Balancing Cancer Screenings and COVID-19 Safety

CURE, CURE® Women's Cancers 2021 Special Issue,

Although COVID-19 has shaken our lives in so many ways, it’s important to keep our health one of our top priorities while also staying safe. We must find widely acceptable ways to screen for cancer in this new era so that we don’t turn the clock back on the gains we have made in the past few decades.

The COVID-19 pandemic is an unprecedented situation not only for patients who contract the virus but also for health care as a whole. Over the past year, we’ve seen declines in cancer screening rates, especially for women’s cancers such as breast, cervical and endometrial. We previously saw a version of this decline with prostate cancer, but for a different reason — changes in guidelines. We are now seeing more advanced cases of prostate cancer, but there is still a debate about whether screening or other factors are at play.

Health care pivoted and innovated as the pandemic grew in severity in an attempt to deliver care while protecting providers and patients. Technologic adaptations such as telehealth and video appointments have allowed us to talk through the diagnosis and treatment plans with our patients remotely. Our offices and centers have taken safety precautions for the patients who need to come in, including enhanced cleaning procedures, protective equipment such as masks and shielding, social distancing and limited time in the clinic. These measures both on- and off-site not only provide a safer experience but allow patients to be in a more private environment. Even with these measures in place, patients are sometimes hesitant to come into our centers for tests and treatment.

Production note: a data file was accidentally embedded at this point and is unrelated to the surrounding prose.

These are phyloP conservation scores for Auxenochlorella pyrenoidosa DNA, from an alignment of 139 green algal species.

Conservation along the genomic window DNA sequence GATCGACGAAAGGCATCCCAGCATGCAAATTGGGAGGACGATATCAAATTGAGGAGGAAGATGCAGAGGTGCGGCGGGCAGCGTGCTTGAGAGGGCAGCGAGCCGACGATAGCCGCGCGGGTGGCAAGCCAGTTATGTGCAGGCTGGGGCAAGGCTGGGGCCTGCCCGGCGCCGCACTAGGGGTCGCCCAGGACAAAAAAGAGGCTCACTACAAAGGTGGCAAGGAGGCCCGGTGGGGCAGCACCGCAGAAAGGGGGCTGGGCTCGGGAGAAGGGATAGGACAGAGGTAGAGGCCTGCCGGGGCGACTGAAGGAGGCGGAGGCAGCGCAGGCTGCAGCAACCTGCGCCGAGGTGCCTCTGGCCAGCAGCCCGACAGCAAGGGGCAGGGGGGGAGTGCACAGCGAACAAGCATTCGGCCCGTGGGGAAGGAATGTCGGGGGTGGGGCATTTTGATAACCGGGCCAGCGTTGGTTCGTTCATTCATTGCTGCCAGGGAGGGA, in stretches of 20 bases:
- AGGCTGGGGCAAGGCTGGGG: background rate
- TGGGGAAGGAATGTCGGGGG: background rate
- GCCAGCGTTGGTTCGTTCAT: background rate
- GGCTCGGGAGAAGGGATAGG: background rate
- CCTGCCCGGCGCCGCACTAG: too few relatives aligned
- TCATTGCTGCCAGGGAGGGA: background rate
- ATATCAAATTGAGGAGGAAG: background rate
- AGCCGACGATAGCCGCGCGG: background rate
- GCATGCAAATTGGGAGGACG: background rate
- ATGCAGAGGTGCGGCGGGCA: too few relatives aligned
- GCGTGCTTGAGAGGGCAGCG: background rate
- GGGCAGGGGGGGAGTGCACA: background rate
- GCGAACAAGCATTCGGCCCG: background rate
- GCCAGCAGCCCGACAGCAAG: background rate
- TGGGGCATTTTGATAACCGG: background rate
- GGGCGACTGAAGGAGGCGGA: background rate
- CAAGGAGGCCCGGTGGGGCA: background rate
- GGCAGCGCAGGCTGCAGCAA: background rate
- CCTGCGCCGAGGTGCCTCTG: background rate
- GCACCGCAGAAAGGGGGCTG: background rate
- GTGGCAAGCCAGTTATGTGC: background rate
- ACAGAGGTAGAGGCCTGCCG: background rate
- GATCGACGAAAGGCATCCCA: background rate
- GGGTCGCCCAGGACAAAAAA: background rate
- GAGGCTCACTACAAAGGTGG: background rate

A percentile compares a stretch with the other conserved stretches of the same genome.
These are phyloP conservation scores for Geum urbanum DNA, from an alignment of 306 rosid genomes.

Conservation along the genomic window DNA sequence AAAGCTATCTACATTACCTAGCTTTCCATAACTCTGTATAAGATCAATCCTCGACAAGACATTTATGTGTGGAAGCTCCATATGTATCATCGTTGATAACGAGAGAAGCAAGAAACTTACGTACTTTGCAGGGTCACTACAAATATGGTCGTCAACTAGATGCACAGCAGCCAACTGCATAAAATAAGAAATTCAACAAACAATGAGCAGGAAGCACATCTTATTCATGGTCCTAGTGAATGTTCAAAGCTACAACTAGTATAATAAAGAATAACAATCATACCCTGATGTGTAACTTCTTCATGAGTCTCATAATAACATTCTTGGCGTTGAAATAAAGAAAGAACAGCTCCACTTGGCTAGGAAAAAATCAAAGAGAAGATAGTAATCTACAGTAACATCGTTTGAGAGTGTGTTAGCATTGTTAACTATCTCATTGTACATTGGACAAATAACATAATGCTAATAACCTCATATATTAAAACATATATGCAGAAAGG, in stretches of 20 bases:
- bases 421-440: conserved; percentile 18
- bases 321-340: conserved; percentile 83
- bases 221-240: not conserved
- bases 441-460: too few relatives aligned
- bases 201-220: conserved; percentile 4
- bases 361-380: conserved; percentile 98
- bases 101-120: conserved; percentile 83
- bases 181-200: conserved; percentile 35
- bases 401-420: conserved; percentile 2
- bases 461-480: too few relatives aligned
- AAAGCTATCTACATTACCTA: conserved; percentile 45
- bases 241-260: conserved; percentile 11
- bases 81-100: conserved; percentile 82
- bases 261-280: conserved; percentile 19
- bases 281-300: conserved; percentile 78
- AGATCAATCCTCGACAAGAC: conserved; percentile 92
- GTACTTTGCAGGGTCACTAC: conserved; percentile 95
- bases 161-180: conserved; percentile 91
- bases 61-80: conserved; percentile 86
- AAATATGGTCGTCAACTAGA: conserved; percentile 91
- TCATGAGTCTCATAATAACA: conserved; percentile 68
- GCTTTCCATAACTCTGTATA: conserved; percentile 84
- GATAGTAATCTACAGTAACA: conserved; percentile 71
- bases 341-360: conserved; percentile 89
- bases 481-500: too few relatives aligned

In February, the federal government reported that life expectancy in the United States fell by one year during the first six months of 2020, which is the greatest decline since World War II. Although this is indicative of the mortality impact of COVID-19, it will be interesting to observe the secondary impacts of the pandemic, such as fewer cancer screenings due to the fear of contracting the virus. Will there be a blip on cancer incidence graphs in future years? Will different types of cancer rates be affected differently, and can we learn something from this?

In this issue of CURE®, you will learn how decreased cancer screening rates during COVID-19 may affect women’s cancer rates. You will also read about the available data on how many preventive screenings were missed through the pandemic and why some women decided not to go for their mammograms, for example. It is also important to highlight that this effect on cancer screenings has disproportionally affected minority and rural communities, as COVID-19 has amplified health disparities that existed far before the pandemic.

Although COVID-19 has shaken our lives in so many ways, it’s important to keep our health one of our top priorities while also staying safe. We must find widely acceptable ways to screen for cancer in this new era so that we don’t turn the clock back on the gains we have made in the past few decades.

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